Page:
Substituted ureas are drawing considerable attention as pharmacologically relevant compounds. Our proprietary trifluorourethanes, reported earlier, are suitable precursors for the preparation of aryl/heteroaryl-alkyl or aryl/heteroaryl-dialkyl urea derivatives via parallel synthesis, but they are not appropriate for the preparation of ureas bearing different alkyl substituents. We report now a new set of building blocks, carbamoylimidazoles, specifically designed for the synthesis of ureas with multiple alkyl groups.
The number of commercial pharmaceutical compounds which contain at least one fluorine substituent noticeably increased since 1950th, when the first fluorine-containing drugs were introduced. At present, about 20% of the commercial drug substances are fluorine-substituted organic compounds. As the prominent examples, top-selling anti-depressant Fluoxetine (Prozac), the cholesterol-lowering drug Atorvastatin (Lipitor), the antibacterial Ciprofloxacin (Ciprobay) could be named.
In the previous issue, we presented the set of building blocks which had at least one fluorine substituent. This issue continues representation of fluorine-substituted building blocks emphasizing compounds derived from original scaffolds designed by Enamine chemists.
Understanding the importance of the fluoro-organic compounds for the pharmaceutical industry, we put much effort in adapting known and developing new synthetic methodologies allowing introducing fluorine by the use of different fluorine reagents.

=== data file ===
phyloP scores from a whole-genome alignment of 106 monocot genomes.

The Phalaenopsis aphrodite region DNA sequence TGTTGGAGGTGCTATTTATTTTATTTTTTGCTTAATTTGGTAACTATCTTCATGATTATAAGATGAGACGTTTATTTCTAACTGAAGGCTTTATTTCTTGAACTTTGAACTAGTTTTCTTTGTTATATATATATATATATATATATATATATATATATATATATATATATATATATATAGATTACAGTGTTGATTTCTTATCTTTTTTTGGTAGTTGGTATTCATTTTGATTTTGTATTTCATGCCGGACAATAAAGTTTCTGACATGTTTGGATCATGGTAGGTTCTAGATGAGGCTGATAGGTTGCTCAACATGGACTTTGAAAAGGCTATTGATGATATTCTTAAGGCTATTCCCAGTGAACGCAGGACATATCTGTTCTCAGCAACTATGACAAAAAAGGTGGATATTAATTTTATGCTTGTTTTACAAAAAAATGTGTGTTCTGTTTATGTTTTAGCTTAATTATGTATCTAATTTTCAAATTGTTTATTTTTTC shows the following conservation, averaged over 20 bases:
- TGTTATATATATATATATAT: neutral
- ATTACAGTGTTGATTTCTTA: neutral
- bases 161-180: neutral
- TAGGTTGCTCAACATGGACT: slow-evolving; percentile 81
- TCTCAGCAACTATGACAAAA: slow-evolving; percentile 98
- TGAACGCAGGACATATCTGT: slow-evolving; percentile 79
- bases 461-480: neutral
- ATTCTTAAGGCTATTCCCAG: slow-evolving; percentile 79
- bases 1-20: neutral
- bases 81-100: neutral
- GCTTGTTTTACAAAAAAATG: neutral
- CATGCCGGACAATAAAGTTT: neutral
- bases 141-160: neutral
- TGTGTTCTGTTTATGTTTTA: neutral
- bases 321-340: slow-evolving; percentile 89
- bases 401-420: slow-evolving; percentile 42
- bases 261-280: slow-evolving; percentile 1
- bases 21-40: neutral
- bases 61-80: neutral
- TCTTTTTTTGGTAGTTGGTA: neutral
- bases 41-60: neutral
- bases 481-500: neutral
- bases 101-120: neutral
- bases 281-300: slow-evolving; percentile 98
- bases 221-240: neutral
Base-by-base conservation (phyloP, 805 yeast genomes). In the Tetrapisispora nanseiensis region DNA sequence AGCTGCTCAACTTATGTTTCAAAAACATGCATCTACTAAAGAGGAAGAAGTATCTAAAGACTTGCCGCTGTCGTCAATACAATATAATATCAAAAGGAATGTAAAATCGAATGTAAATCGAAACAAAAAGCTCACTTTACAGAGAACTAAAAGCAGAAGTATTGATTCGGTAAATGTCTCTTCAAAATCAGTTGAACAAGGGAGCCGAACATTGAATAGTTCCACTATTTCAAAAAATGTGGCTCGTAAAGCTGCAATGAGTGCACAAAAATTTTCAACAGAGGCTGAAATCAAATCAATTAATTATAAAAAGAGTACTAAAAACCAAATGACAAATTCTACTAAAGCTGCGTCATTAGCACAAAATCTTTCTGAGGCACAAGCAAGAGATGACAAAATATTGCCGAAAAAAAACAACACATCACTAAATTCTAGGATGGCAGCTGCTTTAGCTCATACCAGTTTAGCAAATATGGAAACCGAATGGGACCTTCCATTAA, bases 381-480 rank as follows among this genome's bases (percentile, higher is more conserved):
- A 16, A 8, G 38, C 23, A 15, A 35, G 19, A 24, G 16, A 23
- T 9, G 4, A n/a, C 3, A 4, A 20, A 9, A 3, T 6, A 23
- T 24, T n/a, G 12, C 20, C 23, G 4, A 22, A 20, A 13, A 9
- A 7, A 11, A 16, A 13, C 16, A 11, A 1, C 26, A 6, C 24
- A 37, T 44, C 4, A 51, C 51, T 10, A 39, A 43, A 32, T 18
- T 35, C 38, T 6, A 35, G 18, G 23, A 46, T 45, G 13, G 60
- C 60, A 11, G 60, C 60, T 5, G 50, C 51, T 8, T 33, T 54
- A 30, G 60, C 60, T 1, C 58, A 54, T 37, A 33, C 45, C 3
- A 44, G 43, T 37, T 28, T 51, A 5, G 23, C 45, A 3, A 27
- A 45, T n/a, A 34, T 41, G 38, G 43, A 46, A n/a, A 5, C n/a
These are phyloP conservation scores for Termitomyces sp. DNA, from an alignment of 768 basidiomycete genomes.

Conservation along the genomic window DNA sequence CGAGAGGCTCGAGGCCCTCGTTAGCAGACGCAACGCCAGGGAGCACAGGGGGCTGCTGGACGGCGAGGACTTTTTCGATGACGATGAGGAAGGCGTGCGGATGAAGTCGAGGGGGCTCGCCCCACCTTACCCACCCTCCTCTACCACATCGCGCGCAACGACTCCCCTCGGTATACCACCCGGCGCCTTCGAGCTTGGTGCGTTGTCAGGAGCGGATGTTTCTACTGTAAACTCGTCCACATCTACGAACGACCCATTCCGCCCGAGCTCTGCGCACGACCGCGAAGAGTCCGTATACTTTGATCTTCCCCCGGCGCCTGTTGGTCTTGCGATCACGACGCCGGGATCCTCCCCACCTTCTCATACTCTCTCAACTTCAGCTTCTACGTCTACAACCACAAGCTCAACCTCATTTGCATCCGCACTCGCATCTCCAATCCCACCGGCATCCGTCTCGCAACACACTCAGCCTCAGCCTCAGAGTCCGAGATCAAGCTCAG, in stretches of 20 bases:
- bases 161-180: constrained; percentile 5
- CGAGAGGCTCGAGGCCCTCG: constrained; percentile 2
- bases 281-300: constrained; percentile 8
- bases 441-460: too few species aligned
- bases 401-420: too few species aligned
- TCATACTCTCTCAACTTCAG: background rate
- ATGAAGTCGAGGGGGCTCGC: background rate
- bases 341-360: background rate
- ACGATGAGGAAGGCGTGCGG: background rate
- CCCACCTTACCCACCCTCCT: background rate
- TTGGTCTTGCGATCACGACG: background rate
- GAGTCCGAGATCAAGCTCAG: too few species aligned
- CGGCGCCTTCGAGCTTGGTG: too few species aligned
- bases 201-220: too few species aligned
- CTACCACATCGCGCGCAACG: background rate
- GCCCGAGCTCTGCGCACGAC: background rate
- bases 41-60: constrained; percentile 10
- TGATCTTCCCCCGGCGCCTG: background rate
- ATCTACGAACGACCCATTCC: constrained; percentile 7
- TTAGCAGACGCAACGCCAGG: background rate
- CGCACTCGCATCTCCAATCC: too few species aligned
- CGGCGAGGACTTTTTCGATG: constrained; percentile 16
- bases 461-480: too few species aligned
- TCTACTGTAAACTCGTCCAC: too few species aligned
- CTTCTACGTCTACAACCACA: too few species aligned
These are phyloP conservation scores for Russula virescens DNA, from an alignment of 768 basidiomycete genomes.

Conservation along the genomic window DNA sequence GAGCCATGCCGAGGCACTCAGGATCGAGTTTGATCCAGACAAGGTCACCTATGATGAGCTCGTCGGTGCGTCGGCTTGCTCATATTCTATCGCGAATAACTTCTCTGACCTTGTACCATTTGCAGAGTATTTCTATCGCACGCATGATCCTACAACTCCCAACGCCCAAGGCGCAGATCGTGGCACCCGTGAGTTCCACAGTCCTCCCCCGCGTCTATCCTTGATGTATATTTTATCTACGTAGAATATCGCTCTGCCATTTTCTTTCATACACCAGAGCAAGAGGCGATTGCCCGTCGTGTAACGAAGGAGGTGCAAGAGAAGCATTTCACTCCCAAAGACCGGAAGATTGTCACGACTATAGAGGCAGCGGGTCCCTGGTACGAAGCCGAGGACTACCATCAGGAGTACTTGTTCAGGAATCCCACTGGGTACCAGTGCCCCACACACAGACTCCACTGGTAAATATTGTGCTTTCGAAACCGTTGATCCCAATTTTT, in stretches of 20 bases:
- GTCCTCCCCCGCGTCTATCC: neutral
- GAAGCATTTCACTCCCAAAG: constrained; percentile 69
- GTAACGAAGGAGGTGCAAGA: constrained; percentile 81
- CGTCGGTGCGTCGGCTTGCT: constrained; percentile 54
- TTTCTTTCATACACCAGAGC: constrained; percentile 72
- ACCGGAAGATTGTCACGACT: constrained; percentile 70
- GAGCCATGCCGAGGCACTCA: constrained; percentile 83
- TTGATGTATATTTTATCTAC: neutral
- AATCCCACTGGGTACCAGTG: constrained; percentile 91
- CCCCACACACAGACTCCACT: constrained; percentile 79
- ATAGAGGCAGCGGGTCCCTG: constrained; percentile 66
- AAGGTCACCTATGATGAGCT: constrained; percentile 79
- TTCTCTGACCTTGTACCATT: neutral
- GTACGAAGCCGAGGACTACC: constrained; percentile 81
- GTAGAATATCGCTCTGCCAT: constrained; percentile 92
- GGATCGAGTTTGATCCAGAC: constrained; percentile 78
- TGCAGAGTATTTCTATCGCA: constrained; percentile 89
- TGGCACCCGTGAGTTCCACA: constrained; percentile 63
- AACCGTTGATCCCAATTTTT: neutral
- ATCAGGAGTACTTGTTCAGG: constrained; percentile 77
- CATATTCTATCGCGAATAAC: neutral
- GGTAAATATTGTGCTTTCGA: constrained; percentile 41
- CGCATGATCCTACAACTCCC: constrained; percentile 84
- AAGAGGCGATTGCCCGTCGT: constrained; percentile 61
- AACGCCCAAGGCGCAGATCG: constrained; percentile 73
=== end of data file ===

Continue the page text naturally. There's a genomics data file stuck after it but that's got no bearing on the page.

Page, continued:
The primary structure of a peptide can be formally considered as a oligoethylenediamine molecular platform to which the side chains and carbonyl oxygen atoms are attached through single and double bonds respectively. This backbone is conformationally restrained at the amide bonds and has some rotational degrees of freedom at single C-C and C-N bonds. The later become restricted upon the formation of the secondary structures stabilized by multiple hydrogen bonds. The fragments of 1,3-, 1,4-, 1,5- and 1,6-diamines are found in peptides containing aspargine, glutamine, tryptophane, histidine, lysine and arginine. Apparently some structural, conformational and functional features of peptides can be reproduced by designed derivatives of synthetic conformationally restrained diamines.
This issue of Enamine Product Focus introduces a family of functionalized building blocks called linkers. The term “linker” has been used in medicinal chemistry to define different substances. To avoid ambiguity we will use here the following meaning: a compound is viewed as a linker if it has two or more chemically orthogonal functionalities on an inert, flexible or rigid scaffold. Functional groups could be used to connect (or “link”) fragments responsible for the interaction with biological target – this is applicable both for HTS libraries design and in Fragment-Based Drug Discovery (FBDD). For the latter approach to drug discovery, the design of linkers is particularly critical.